'The Outfit' a gangster noir with expert craftsmanship
Leonard (Mark Rylance), the proprietor of the finest bespoke suiting shop in 1956 Chicago, wants to make one thing very clear: he’s not a tailor, he’s a cutter. “Anyone with a needle and thread can call themselves a tailor,” he sniffs. No, Leonard trained for years on legendary Savile Row in London learning the art of cutting suits from fine cloth, and he wields his trusty old shears with the precision and confidence that comes from decades dedicated to his craft.
“The Outfit,” written by Johnathan McClain and Graham Moore, is the directorial debut of Moore, who won the adapted screenplay Oscar for “The Imitation Game.” It takes place entirely within the confines of Leonard’s shop, a cozy respite from the freezing, seemingly bullet-riddled Chicago streets. But the gang warfare creeps beyond the threshold of L. Burling Bespoke, and the result is a twisty, blood-soaked chamber piece, a retro gangster noir as meticulously crafted as a fine custom suit.
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An immigrant from England, Leonard claims that he’s come to Chicago to ply his trade because he was under attack — from blue jeans. He’s slipped into this world of of Al Capone wannabes by submitting to their demands: there’s a secret letterbox in the back of his shop where the Irish mob sends and receives messages. It doesn’t arouse suspicion for men to come and go frequently from the suit shop, and gang leader Roy Boyle (Simon Russell Beale) has a taste for nice clothing and Leonard’s refined English manner: tea and biscuits and Oscar Wilde quotes.
But it’s Boyle’s arrogant son, Richie (Dylan O’Brien), who runs his errands, with his menacing compatriot Francis (Johnny Flynn) by his side, Richie shooting a few too many grins in the direction of Leonard’s comely receptionist, Mable (Zoey Deutch). One night, as Leonard’s working late, Richie and Francis burst through the door, Richie bleeding from a bullet in his gut. They have in their possession a recording from an FBI bug, and if they only they can find something to play it on, they’ll discover who the rat might be. This is only the beginning of the gory drama that will play out over the next couple of hours in this space.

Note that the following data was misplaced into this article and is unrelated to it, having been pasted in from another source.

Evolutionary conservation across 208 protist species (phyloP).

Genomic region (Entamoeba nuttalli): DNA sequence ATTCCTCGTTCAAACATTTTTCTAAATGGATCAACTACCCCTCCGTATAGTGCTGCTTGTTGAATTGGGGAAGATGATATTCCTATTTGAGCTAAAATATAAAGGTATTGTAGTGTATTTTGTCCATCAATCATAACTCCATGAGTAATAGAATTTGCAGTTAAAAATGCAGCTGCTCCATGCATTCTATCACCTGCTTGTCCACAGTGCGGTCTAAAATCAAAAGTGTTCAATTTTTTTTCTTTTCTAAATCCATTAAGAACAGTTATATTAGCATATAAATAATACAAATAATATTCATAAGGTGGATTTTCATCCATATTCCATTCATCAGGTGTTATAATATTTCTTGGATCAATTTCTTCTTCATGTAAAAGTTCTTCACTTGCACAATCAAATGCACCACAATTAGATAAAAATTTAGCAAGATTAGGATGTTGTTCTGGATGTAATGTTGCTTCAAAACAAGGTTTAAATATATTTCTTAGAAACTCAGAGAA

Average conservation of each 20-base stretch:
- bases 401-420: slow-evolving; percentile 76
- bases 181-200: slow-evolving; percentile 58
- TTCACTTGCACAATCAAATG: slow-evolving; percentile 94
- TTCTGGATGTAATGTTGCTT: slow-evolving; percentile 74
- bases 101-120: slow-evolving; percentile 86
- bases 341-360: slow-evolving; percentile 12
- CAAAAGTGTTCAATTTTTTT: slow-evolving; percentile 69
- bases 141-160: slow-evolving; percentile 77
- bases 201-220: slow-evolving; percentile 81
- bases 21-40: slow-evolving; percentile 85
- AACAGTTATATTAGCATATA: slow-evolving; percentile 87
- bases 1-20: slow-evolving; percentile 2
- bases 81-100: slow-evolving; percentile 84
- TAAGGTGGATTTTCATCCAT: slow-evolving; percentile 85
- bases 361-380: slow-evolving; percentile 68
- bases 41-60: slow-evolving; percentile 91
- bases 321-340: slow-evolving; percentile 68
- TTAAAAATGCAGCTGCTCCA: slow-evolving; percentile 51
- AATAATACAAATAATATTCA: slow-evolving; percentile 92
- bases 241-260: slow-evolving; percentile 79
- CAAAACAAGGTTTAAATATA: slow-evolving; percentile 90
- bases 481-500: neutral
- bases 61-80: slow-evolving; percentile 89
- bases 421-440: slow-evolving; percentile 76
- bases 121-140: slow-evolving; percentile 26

Portrayed with thoughtfulness and studied physicality by Oscar-winner Rylance, one can’t shake the feeling that Leonard’s quiet, unassuming nature belies something much deeper below the surface. He’s just a bit too quick on his feet and too clever with a lie, placating all sorts of suspicions as Richie, Francis and Roy cycle through, the situation becoming increasingly dangerous and wider in scope.
Set in the one location, and driven by the script and performances, “The Outfit” feels theatrical, like a play, but what could have otherwise been a minimalist potboiler is elevated by the cast, especially Rylance, who delicately carefully carries the tale and tone, offering subtlety and nuance to contrast the brutishness of the men around him. O’Brien, Flynn and Deutch are three of the finest young actors working today, and they play off Rylance’s Leonard with swagger (O’Brien), psychopathy (Flynn) and softness (Deutch).
Legendary cinematographer Dick Pope lenses the film with the kind of desaturated color palette that’s become de rigueur for a period piece, and while certain moments are dull, there’s otherwise a warm, lamp-lit beauty and texture to the film’s style. Alexandre Desplat’s score is a bit aggressive at times, but it lends to the throwback 1950s appeal of the project. They don’t often make them like this any more, a story cut, folded and stitched together with care, so “The Outfit” is worth slipping into and savoring.
3 stars (out of 4)
MPAA rating: R (for some bloody violence, and language throughout)
Running time: 1:45
Where to watch: In theaters Friday